The death toll from the torrential rains that have battered Japan reached 200, as search and rescue missions continue to find dozens still missing in the wake of flooding and landslides. More than 70,000 personnel were involved in ongoing search and rescue missions for the 60 or more people still unaccounted for in the areas affected by the deluge.
These include the hardest-hit regions of Hiroshima, Okayama and Ehime prefectures. The Fire and Disaster Management Agency said, 6,700 people remained in emergency evacuation shelters on Thursday. As some of the shelters were without air-conditioning, the Health Ministry warned of heat-related illnesses.
The weather agency said, day time temperatures could reach 35 degrees Celsius in the coming week. The ministry, specifically, warned about the possibility of food poisoning, as in the past people fell ill in such shelters after consuming food that had been left out in the heat for too long amid lack of refrigerators.
Around 240,000 homes were cut off from water in western Japan and transportation systems were also severely disrupted. The Transport Ministry, West Japan Railway Co. and local operators of the 27 lines in the affected areas, reported damage at over 100 locations and will be unable to restart services within the next few days.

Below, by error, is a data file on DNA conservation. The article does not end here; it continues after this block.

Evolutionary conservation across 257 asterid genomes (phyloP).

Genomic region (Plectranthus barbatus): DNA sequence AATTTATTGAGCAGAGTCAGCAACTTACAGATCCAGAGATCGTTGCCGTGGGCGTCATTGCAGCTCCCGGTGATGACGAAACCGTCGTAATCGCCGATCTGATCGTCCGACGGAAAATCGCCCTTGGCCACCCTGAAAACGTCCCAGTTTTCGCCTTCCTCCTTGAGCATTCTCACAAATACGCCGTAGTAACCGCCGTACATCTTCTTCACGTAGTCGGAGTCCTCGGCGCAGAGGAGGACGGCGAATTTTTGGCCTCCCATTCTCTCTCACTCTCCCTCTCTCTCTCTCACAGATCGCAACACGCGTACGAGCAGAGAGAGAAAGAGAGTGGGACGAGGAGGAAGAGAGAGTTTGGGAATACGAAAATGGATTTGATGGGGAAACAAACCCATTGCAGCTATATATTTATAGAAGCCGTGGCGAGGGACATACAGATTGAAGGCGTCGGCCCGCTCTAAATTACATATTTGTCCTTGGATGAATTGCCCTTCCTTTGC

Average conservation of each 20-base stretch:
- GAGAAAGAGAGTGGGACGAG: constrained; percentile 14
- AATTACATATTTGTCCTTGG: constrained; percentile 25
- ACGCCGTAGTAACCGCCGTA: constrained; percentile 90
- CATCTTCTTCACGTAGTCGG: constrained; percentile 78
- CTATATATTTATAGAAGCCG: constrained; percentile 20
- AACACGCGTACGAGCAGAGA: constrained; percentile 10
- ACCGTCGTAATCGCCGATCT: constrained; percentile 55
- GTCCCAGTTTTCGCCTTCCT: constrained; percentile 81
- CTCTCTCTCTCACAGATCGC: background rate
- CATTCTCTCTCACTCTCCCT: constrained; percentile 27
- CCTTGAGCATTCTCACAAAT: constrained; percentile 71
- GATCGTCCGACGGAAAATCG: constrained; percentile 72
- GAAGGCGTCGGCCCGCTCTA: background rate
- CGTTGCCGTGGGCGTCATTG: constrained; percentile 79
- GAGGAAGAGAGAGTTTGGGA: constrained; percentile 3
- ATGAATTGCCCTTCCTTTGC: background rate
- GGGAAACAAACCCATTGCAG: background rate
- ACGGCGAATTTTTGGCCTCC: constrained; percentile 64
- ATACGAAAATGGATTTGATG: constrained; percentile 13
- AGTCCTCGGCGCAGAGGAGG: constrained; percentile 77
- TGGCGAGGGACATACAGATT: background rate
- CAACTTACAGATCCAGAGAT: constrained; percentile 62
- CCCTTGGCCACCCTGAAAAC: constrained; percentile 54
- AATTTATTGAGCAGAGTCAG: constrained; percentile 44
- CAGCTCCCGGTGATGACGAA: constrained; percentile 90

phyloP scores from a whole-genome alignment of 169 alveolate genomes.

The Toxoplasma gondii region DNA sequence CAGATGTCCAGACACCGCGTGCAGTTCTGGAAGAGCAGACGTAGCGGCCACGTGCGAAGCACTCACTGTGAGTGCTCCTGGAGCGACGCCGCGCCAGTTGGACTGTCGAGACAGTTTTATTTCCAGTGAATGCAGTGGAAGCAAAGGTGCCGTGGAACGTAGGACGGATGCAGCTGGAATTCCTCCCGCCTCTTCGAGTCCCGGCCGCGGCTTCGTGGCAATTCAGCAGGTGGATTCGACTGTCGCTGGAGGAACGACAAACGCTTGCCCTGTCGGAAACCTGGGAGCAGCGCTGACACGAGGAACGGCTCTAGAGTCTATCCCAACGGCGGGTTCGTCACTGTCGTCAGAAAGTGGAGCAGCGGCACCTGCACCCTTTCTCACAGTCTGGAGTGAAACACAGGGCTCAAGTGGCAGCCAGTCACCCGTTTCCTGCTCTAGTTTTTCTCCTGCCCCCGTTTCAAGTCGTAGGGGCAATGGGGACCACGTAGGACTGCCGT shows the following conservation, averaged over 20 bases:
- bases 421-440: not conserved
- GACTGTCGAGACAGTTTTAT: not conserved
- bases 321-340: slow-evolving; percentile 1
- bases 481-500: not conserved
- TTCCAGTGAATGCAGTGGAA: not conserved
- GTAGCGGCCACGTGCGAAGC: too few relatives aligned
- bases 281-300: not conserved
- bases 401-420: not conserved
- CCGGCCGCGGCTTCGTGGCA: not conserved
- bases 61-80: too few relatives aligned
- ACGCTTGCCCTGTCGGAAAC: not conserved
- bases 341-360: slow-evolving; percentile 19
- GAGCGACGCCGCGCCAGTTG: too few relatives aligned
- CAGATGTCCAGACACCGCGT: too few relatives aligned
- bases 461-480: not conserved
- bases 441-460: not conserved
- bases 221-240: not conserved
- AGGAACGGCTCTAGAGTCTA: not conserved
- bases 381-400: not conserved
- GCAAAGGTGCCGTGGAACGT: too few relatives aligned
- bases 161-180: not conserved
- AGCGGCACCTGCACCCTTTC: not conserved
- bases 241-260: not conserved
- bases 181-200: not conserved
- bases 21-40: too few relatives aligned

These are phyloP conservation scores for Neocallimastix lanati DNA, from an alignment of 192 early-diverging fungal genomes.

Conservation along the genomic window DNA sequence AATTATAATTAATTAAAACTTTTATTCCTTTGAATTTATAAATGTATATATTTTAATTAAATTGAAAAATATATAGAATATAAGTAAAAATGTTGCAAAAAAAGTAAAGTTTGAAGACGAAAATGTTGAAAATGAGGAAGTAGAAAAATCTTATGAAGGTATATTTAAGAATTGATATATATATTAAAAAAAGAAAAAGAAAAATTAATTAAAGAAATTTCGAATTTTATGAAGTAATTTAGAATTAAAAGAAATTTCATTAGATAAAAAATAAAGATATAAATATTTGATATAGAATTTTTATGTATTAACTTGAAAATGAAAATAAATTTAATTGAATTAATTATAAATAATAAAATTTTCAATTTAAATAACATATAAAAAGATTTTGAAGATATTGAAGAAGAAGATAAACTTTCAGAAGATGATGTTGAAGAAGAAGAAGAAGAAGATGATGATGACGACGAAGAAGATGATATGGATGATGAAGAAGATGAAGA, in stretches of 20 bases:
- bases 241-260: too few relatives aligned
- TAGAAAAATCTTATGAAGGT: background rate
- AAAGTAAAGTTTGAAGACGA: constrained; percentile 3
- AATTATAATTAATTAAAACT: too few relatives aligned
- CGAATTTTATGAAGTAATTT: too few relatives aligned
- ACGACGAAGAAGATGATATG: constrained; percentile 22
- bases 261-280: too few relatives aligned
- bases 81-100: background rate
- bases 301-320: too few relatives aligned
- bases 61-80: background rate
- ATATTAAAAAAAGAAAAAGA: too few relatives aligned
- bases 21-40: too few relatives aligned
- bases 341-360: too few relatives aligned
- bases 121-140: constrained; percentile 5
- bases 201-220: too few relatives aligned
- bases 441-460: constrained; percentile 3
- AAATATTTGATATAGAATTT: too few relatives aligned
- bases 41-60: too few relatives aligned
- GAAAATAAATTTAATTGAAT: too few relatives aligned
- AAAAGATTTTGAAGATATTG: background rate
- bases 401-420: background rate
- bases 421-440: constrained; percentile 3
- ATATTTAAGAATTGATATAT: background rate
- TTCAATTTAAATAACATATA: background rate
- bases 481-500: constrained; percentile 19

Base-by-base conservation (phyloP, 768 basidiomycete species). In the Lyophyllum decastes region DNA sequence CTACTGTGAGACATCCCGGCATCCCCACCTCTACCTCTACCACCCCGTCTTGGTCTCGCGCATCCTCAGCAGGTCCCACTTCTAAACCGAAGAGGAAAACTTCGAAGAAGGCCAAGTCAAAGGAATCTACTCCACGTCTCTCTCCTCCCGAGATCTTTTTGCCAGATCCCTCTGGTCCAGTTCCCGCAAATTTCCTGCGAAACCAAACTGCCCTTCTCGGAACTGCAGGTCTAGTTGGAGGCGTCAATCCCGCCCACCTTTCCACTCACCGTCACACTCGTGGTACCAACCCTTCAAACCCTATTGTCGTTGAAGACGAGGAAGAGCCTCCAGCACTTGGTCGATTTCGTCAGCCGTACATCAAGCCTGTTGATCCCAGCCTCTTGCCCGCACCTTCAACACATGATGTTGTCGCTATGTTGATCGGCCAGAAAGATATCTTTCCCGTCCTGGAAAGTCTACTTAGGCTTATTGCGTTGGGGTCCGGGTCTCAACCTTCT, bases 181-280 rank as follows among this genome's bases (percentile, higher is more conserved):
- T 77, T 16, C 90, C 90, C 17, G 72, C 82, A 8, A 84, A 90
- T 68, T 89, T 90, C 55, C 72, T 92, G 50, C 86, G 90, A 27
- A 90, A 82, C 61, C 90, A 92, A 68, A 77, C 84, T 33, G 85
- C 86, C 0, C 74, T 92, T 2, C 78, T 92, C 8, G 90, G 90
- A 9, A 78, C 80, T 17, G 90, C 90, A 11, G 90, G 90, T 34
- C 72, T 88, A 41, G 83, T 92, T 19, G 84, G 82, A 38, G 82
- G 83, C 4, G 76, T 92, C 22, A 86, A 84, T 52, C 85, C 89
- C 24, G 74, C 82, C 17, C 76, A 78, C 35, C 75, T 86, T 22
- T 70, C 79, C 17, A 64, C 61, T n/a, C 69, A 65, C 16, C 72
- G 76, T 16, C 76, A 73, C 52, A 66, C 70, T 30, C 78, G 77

Earlier in the day, Prime Minister Shinzo Abe visited an evacuation centre in the city of Kurashiki in Okayama prefecture, where more than 40 of the 200 confirmed victims died."We'll cut through all the bureaucracy to secure the goods people need for their lives, to improve life in the evacuation centres — such as air-conditioners as the hot days continue — and then secure temporary housing and the other things people need to rebuild their lives," Abe said.
The United Nations said secretary-general Antonio Guterres had written to Mr Abe offering UN support in the clean-up.
UN spokesman Stephane Dujarric said Mr Guterres expressed his condolences for the loss of life and destruction.
He said the UN chief "commended the Government's efforts to help people affected and expressed his admiration for the domestic search and rescue teams helping those in need".